MPM manufactures silicone products from basic raw materials to a wide variety of finished products. According to the settlement agreement, MGM bypassed an automatic shut off system in order to allow the incinerator to operate outside of its permitted limits thousands of times within a two year period. As a result, the incinerator released hazardous substances to the environment in violation of its operating permits and federal and New York state law. MPM also failed to continuously monitor certain operating parameters during those times of incinerator bypass, in derogation of its Title V and RCRA permits. MPM also allowed the incinerator to discharge carbon monoxide (“CO”) in excess of the permit limits at least 13 times during a 7 month period in 2007, constituting a violation of its Title V and RCRA permits, Hazardous Waste Combustor National Emissions Standards for Hazardous Air Pollutants (“NESHAP”) rules, and New York state law, which incorporates the NESHAP standards in its permitting program. MPM also falsely certified that it was in compliance with NEHSAP and Title V permit requirements in its 2006 Title V Annual Compliance Certification.

The EPA is authorized to initiate a civil enforcement action for injunctive relief and civil penalties of up to $32,500 per day for each violation. Similarly, New York state law authorizes its Department of Environmental Protection to initiate civil administrative and judicial enforcement actions for civil penalties for up to $15,000 per violation and $15,000 per day for each day the violation continues and, for a second and any subsequent violation, up to $22,500 per violation and $22,500 per day for each day the violation continues. Based on the various violations of CAA, RCRA, and New York State laws and regulations, MPM agreed to pay $1.5 million in fines, with half going to the state of New York and half to the federal government. The large fine is likely due in part to MPM’s intentional bypass of its automatic shut off system and its falsifying of its annual compliance report.

By J. Eric Lockridge

Large and small offshore service companies are turning to the Bankruptcy Code for help with restructuring their balance sheet, and turning to Washington for help with generating more work.

One of the largest offshore service companies in the world, Tidewater, announced this week that it will file a Chapter 11 bankruptcy petition in Delaware on or before May 17, 2017. This is not a surprise to the markets. Tidewater received notice from the New York Stock Exchange in April that it is at risk of being delisted before the end of the year because its average stock price sat below $1.00 per share for too long. Tidewater’s press release announcing the upcoming bankruptcy says the company has secured broad support from secured creditors for a pre-packaged plan that will effectuate a form of debt-for-equity swap. The plan will also reject certain sale-lease back agreements for a portion of Tidewater’s fleet. Expect a fight over lease-rejection damages.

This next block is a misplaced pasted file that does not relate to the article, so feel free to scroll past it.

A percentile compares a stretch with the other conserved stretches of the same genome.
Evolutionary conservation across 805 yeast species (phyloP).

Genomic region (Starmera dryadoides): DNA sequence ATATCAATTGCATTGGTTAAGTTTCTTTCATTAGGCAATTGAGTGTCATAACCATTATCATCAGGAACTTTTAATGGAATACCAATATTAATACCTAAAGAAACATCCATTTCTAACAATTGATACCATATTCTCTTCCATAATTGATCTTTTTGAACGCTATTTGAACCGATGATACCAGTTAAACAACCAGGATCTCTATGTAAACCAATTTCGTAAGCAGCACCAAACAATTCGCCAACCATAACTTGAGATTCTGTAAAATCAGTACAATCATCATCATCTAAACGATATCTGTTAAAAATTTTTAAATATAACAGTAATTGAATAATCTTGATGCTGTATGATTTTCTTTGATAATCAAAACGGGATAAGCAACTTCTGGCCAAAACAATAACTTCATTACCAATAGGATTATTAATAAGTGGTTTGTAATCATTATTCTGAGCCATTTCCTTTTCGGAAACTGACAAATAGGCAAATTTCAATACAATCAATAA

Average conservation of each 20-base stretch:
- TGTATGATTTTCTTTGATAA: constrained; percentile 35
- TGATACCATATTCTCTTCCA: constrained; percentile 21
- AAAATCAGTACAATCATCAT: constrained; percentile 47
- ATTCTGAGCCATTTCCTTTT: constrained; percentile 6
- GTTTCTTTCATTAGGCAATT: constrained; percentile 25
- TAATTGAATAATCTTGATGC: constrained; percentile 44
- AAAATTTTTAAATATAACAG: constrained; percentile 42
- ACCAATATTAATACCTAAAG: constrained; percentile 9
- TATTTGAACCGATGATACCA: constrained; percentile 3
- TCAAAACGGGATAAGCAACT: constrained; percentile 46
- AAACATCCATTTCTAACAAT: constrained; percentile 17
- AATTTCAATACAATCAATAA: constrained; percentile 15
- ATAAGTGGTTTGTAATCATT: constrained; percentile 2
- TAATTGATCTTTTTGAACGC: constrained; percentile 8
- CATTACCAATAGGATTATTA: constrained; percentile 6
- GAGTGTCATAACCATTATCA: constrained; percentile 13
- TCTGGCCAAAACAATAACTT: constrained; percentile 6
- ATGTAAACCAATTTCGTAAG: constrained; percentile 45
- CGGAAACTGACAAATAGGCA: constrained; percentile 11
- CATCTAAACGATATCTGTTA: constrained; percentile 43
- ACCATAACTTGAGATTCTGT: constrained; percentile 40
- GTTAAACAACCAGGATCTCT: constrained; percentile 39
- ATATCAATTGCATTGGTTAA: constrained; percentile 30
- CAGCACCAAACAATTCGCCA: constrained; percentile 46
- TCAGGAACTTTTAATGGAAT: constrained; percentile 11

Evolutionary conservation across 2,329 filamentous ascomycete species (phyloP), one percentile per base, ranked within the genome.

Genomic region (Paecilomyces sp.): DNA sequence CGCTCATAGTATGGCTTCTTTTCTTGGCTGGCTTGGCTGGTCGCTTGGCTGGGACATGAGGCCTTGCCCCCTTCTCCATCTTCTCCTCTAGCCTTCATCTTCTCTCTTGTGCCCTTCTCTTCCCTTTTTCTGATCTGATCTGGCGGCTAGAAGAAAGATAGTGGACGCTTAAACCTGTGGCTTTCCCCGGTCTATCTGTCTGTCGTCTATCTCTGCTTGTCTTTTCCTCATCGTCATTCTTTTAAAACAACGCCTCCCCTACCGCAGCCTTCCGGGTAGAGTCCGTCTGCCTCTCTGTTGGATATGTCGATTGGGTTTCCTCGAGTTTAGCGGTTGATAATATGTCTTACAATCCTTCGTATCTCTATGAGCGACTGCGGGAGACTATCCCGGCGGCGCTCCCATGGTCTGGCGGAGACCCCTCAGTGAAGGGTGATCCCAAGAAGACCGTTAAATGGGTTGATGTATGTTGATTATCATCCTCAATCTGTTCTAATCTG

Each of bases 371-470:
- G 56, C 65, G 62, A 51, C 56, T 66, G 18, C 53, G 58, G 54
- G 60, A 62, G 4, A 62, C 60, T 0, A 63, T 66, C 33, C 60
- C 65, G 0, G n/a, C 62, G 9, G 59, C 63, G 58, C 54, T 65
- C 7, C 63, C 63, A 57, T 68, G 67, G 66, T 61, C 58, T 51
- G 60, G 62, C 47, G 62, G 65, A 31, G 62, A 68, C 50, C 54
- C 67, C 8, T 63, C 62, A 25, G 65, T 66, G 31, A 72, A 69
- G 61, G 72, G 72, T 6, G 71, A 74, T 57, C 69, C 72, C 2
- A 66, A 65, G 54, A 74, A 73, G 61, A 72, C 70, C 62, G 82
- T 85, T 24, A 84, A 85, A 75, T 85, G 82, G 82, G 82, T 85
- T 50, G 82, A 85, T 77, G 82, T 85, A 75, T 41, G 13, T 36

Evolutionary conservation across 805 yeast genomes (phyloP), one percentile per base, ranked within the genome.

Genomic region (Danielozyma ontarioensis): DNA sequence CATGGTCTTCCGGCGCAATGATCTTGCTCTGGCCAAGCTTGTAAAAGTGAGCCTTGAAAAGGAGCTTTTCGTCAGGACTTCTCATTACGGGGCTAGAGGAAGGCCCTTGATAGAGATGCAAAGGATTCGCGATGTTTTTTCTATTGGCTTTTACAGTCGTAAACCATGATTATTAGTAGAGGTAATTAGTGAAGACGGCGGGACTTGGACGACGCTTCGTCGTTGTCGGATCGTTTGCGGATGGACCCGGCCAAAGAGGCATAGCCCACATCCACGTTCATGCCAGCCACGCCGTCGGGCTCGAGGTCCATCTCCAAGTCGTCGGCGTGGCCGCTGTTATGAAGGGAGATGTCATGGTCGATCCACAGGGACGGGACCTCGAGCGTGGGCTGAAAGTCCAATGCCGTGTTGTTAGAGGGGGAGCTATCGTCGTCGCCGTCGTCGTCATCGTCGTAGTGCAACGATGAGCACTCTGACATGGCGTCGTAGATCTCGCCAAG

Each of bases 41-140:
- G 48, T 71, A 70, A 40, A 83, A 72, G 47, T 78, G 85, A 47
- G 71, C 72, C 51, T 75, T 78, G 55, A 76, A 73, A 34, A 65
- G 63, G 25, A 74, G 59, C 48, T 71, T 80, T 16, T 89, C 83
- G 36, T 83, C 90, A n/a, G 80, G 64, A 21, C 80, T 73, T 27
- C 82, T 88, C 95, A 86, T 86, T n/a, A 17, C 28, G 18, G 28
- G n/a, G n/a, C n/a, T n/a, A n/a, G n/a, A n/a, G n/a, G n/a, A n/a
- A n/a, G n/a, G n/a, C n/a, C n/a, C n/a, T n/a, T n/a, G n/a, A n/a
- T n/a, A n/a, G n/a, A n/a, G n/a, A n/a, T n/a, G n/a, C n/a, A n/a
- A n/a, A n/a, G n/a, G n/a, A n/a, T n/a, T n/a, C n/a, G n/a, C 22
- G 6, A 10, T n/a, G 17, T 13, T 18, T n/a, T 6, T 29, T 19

A smaller operator focused on the Gulf of Mexico, GulfMark Offshore, also announced this week that it is planning a Chapter 11 filing. Offshore Support Journal reported that GulfMark Offshore’s most recent SEC filing discloses the company will likely file a Chapter 11 bankruptcy petition on or before May 21, 2017. The company is working with advisors to secure support for a restructuring agreement that will include a backstop commitment from certain note holders and a debt-for-equity swap.

Some in the offshore industry are lobbying the White House and others to extend the “America First” agenda to the offshore-service industry in hopes that might provide a boost. For example, see Harvey Gulf’s recent open letter to President Donald Trump here. Many in the offshore service industry would like to see the current administration enforce regulations requiring proper plugging and abandonment (P&A) of many non-producing or low-producing wells in the Gulf of Mexico’s shallow water. They have to be careful about how loudly they push that agenda, however, or they may alienate the very exploration and production (E&P) companies that would hire them. Many E&P companies would like to see enforcement of those regulations delayed as long as possible, and at least until the price of oil is higher.

Enforcing P&A obligations would likely create thousands of jobs and boost the economy along the Gulf Coast, where President Trump received strong electoral support. The House Majority Whip, Rep. Steve Scalise (R-LA), represents a district along the Louisiana coast that is home to scores of offshore service companies and their vendors, which gives that industry some important clout on Capitol Hill. Delaying enforcement of P&A obligations and/or making them less onerous might be more consistent with a “regulation-roll-back” agenda and with the interests of many E&P companies, several of which have strong ties to the current administration and deep relationships in Congress.

Will Washington take any action to provide some relief for offshore service companies, their employees, vendors, and lenders? How will an increase in Chapter 11 cases for offshore service companies affect the industry and the companies that have (so far) avoided bankruptcy? Kean Miller and many of our clients will keep a close watch as events unfold.

 

DEQ

By Tokesha Collins-Wright